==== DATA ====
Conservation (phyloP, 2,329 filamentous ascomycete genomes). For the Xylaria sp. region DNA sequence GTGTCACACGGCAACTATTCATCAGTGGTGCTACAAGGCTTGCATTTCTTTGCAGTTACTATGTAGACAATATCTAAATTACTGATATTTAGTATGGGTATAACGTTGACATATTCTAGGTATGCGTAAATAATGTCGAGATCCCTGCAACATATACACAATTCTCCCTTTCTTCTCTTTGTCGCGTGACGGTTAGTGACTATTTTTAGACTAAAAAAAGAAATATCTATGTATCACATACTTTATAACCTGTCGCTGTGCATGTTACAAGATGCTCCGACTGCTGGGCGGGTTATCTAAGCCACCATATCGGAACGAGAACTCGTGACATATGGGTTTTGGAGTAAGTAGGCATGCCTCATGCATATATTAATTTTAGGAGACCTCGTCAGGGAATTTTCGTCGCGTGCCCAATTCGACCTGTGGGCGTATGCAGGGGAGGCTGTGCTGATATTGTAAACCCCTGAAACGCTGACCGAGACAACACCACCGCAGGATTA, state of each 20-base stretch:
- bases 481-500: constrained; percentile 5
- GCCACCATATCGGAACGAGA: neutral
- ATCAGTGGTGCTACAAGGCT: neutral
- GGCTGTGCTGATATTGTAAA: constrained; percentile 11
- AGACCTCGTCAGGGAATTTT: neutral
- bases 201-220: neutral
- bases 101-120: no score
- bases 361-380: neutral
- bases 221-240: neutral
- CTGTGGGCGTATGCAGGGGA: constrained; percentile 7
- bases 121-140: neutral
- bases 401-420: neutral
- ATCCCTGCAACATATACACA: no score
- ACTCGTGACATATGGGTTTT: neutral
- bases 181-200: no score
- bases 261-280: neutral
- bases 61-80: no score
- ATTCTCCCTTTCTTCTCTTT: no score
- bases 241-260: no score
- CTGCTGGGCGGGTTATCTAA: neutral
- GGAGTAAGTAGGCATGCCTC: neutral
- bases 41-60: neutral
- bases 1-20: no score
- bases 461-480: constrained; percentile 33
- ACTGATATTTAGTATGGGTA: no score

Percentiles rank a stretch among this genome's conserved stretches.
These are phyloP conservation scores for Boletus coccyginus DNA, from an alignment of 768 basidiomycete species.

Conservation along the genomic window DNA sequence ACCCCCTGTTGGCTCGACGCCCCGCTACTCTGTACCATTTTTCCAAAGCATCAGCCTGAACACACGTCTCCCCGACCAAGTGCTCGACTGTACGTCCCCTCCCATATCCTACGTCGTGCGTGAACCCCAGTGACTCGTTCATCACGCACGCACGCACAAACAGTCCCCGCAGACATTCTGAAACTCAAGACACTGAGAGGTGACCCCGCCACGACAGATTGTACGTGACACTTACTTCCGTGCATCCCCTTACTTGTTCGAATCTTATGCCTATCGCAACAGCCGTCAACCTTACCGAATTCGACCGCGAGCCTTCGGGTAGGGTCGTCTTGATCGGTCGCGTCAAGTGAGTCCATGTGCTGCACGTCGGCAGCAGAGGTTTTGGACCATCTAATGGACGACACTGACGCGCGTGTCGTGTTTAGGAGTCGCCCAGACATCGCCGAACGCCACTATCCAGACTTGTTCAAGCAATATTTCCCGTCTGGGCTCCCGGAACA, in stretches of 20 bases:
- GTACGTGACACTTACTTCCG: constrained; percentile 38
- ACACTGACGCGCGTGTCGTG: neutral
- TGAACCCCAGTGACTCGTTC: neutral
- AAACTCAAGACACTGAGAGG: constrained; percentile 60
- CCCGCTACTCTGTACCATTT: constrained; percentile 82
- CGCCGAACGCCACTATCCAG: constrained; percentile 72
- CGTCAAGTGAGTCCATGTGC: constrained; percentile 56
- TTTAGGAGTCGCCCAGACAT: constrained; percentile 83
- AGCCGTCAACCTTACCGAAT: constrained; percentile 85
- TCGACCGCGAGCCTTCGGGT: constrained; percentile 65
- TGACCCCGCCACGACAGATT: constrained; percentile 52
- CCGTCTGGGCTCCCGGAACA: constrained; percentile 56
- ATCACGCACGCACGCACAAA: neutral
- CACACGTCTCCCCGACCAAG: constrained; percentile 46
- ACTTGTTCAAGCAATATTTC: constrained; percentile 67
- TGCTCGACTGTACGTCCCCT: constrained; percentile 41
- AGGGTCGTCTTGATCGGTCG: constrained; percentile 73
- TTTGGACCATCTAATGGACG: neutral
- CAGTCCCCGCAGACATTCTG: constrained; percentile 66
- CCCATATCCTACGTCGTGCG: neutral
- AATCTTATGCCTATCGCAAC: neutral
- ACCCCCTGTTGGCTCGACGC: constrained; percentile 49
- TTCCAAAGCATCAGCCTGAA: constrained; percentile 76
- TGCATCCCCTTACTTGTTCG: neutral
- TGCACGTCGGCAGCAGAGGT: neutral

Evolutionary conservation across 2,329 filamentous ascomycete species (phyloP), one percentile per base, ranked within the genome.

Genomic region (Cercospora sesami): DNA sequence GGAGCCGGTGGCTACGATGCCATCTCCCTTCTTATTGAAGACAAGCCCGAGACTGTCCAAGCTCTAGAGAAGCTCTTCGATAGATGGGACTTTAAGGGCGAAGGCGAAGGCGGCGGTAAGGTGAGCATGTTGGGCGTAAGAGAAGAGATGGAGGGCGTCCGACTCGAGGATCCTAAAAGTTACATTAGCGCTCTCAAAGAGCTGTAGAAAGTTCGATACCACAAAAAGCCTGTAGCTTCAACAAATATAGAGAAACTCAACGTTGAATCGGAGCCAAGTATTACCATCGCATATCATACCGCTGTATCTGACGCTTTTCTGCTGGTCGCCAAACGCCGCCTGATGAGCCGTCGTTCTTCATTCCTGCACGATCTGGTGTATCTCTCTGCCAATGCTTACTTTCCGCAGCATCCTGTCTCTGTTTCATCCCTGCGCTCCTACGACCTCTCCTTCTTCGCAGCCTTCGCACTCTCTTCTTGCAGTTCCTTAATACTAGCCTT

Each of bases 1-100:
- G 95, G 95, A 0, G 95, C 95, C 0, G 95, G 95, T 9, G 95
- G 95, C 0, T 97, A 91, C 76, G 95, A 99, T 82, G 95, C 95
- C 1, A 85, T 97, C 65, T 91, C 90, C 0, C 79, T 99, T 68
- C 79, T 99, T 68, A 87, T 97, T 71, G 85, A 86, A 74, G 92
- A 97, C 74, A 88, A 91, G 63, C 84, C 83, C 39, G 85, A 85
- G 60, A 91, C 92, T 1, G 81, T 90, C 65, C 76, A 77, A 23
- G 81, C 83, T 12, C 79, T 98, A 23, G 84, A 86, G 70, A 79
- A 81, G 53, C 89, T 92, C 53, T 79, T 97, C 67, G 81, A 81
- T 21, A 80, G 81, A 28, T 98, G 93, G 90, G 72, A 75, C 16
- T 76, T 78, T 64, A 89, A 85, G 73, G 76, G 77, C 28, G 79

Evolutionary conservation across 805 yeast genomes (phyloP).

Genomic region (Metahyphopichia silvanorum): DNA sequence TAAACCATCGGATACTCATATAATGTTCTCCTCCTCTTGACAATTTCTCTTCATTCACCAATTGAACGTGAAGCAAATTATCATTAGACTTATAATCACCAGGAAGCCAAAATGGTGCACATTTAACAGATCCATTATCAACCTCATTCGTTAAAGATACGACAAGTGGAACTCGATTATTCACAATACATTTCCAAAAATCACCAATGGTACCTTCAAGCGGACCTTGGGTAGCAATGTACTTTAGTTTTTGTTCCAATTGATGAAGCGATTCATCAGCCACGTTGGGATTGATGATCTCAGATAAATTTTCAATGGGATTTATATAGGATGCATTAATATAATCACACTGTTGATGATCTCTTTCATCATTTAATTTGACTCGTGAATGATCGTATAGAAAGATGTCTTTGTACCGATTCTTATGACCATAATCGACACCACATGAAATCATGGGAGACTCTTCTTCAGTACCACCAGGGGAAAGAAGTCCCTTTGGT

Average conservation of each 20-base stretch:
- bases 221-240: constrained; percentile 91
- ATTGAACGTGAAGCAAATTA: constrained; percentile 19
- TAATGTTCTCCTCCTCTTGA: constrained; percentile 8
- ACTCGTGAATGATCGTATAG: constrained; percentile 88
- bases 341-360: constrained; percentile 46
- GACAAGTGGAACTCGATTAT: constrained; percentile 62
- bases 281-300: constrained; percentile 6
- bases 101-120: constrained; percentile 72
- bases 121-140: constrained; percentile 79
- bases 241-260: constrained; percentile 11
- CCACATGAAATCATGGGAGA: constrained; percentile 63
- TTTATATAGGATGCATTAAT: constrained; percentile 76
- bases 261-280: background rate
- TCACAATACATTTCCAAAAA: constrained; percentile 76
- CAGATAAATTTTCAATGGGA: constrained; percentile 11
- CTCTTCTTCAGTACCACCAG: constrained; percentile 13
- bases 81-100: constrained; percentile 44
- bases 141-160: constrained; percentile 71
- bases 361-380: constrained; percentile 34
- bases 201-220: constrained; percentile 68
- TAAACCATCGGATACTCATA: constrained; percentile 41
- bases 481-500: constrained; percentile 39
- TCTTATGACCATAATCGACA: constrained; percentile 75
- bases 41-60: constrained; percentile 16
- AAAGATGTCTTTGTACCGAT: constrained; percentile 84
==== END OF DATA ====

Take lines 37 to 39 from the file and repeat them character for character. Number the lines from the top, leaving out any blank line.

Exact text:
- TTTAGGAGTCGCCCAGACAT: constrained; percentile 83
- AGCCGTCAACCTTACCGAAT: constrained; percentile 85
- TCGACCGCGAGCCTTCGGGT: constrained; percentile 65